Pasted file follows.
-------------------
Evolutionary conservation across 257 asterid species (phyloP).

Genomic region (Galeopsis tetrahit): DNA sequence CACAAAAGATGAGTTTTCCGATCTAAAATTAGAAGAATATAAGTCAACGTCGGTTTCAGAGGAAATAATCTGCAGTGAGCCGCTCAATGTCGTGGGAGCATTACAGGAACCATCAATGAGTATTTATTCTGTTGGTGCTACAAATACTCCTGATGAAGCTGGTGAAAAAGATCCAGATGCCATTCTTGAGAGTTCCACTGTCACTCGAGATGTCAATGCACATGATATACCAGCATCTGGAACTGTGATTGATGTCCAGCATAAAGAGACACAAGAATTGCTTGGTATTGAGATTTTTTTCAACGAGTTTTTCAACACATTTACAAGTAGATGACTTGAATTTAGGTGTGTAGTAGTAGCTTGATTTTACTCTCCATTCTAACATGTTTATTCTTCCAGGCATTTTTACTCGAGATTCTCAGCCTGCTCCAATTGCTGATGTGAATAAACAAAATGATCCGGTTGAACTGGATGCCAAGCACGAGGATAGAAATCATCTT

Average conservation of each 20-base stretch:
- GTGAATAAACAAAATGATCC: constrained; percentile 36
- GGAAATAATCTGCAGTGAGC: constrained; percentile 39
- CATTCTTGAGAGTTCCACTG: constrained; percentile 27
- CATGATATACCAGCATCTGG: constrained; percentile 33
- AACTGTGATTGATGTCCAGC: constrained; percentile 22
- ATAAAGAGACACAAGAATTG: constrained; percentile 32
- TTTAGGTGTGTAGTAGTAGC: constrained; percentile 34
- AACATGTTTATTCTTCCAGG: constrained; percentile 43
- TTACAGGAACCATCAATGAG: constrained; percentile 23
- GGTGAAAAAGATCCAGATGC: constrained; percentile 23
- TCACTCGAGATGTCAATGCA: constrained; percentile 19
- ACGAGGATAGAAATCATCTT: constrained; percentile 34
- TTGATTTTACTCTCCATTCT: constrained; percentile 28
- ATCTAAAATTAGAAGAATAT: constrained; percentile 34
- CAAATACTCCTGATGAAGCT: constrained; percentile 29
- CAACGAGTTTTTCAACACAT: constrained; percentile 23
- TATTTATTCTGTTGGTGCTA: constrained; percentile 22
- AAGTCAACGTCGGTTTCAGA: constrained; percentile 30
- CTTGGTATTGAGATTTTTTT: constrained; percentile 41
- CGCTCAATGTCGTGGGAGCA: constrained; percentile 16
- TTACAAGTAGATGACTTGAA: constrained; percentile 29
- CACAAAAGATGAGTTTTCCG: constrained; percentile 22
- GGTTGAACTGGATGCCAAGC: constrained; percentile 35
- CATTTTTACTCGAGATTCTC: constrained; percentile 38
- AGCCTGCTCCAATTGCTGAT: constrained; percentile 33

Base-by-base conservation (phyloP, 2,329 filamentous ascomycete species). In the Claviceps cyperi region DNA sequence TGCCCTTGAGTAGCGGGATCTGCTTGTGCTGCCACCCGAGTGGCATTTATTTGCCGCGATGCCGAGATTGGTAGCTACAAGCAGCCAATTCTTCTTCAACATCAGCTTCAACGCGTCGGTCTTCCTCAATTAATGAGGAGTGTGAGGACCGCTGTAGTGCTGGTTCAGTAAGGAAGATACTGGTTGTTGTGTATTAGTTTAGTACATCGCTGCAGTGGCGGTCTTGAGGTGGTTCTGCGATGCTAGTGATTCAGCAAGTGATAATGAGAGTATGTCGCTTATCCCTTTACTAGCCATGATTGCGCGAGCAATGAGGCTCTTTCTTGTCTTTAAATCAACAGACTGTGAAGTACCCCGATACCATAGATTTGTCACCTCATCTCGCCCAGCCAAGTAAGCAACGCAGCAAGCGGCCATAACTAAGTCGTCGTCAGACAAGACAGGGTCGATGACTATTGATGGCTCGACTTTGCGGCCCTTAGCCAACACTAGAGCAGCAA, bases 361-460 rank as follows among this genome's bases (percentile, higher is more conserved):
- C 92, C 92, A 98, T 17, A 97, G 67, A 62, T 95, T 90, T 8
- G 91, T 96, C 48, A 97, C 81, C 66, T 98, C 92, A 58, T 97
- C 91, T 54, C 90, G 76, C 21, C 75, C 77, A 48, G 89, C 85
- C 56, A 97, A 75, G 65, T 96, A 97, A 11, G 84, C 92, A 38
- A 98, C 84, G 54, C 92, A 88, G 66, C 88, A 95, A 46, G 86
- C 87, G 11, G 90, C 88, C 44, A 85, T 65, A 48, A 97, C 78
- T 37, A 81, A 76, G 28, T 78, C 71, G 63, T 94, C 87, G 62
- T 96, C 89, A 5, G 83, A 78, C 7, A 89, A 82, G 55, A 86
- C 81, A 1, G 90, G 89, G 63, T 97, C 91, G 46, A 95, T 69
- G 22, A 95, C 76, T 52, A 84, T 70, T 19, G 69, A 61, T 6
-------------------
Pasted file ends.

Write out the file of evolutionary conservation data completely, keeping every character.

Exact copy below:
Evolutionary conservation across 257 asterid species (phyloP).

Genomic region (Galeopsis tetrahit): DNA sequence CACAAAAGATGAGTTTTCCGATCTAAAATTAGAAGAATATAAGTCAACGTCGGTTTCAGAGGAAATAATCTGCAGTGAGCCGCTCAATGTCGTGGGAGCATTACAGGAACCATCAATGAGTATTTATTCTGTTGGTGCTACAAATACTCCTGATGAAGCTGGTGAAAAAGATCCAGATGCCATTCTTGAGAGTTCCACTGTCACTCGAGATGTCAATGCACATGATATACCAGCATCTGGAACTGTGATTGATGTCCAGCATAAAGAGACACAAGAATTGCTTGGTATTGAGATTTTTTTCAACGAGTTTTTCAACACATTTACAAGTAGATGACTTGAATTTAGGTGTGTAGTAGTAGCTTGATTTTACTCTCCATTCTAACATGTTTATTCTTCCAGGCATTTTTACTCGAGATTCTCAGCCTGCTCCAATTGCTGATGTGAATAAACAAAATGATCCGGTTGAACTGGATGCCAAGCACGAGGATAGAAATCATCTT

Average conservation of each 20-base stretch:
- GTGAATAAACAAAATGATCC: constrained; percentile 36
- GGAAATAATCTGCAGTGAGC: constrained; percentile 39
- CATTCTTGAGAGTTCCACTG: constrained; percentile 27
- CATGATATACCAGCATCTGG: constrained; percentile 33
- AACTGTGATTGATGTCCAGC: constrained; percentile 22
- ATAAAGAGACACAAGAATTG: constrained; percentile 32
- TTTAGGTGTGTAGTAGTAGC: constrained; percentile 34
- AACATGTTTATTCTTCCAGG: constrained; percentile 43
- TTACAGGAACCATCAATGAG: constrained; percentile 23
- GGTGAAAAAGATCCAGATGC: constrained; percentile 23
- TCACTCGAGATGTCAATGCA: constrained; percentile 19
- ACGAGGATAGAAATCATCTT: constrained; percentile 34
- TTGATTTTACTCTCCATTCT: constrained; percentile 28
- ATCTAAAATTAGAAGAATAT: constrained; percentile 34
- CAAATACTCCTGATGAAGCT: constrained; percentile 29
- CAACGAGTTTTTCAACACAT: constrained; percentile 23
- TATTTATTCTGTTGGTGCTA: constrained; percentile 22
- AAGTCAACGTCGGTTTCAGA: constrained; percentile 30
- CTTGGTATTGAGATTTTTTT: constrained; percentile 41
- CGCTCAATGTCGTGGGAGCA: constrained; percentile 16
- TTACAAGTAGATGACTTGAA: constrained; percentile 29
- CACAAAAGATGAGTTTTCCG: constrained; percentile 22
- GGTTGAACTGGATGCCAAGC: constrained; percentile 35
- CATTTTTACTCGAGATTCTC: constrained; percentile 38
- AGCCTGCTCCAATTGCTGAT: constrained; percentile 33

Base-by-base conservation (phyloP, 2,329 filamentous ascomycete species). In the Claviceps cyperi region DNA sequence TGCCCTTGAGTAGCGGGATCTGCTTGTGCTGCCACCCGAGTGGCATTTATTTGCCGCGATGCCGAGATTGGTAGCTACAAGCAGCCAATTCTTCTTCAACATCAGCTTCAACGCGTCGGTCTTCCTCAATTAATGAGGAGTGTGAGGACCGCTGTAGTGCTGGTTCAGTAAGGAAGATACTGGTTGTTGTGTATTAGTTTAGTACATCGCTGCAGTGGCGGTCTTGAGGTGGTTCTGCGATGCTAGTGATTCAGCAAGTGATAATGAGAGTATGTCGCTTATCCCTTTACTAGCCATGATTGCGCGAGCAATGAGGCTCTTTCTTGTCTTTAAATCAACAGACTGTGAAGTACCCCGATACCATAGATTTGTCACCTCATCTCGCCCAGCCAAGTAAGCAACGCAGCAAGCGGCCATAACTAAGTCGTCGTCAGACAAGACAGGGTCGATGACTATTGATGGCTCGACTTTGCGGCCCTTAGCCAACACTAGAGCAGCAA, bases 361-460 rank as follows among this genome's bases (percentile, higher is more conserved):
- C 92, C 92, A 98, T 17, A 97, G 67, A 62, T 95, T 90, T 8
- G 91, T 96, C 48, A 97, C 81, C 66, T 98, C 92, A 58, T 97
- C 91, T 54, C 90, G 76, C 21, C 75, C 77, A 48, G 89, C 85
- C 56, A 97, A 75, G 65, T 96, A 97, A 11, G 84, C 92, A 38
- A 98, C 84, G 54, C 92, A 88, G 66, C 88, A 95, A 46, G 86
- C 87, G 11, G 90, C 88, C 44, A 85, T 65, A 48, A 97, C 78
- T 37, A 81, A 76, G 28, T 78, C 71, G 63, T 94, C 87, G 62
- T 96, C 89, A 5, G 83, A 78, C 7, A 89, A 82, G 55, A 86
- C 81, A 1, G 90, G 89, G 63, T 97, C 91, G 46, A 95, T 69
- G 22, A 95, C 76, T 52, A 84, T 70, T 19, G 69, A 61, T 6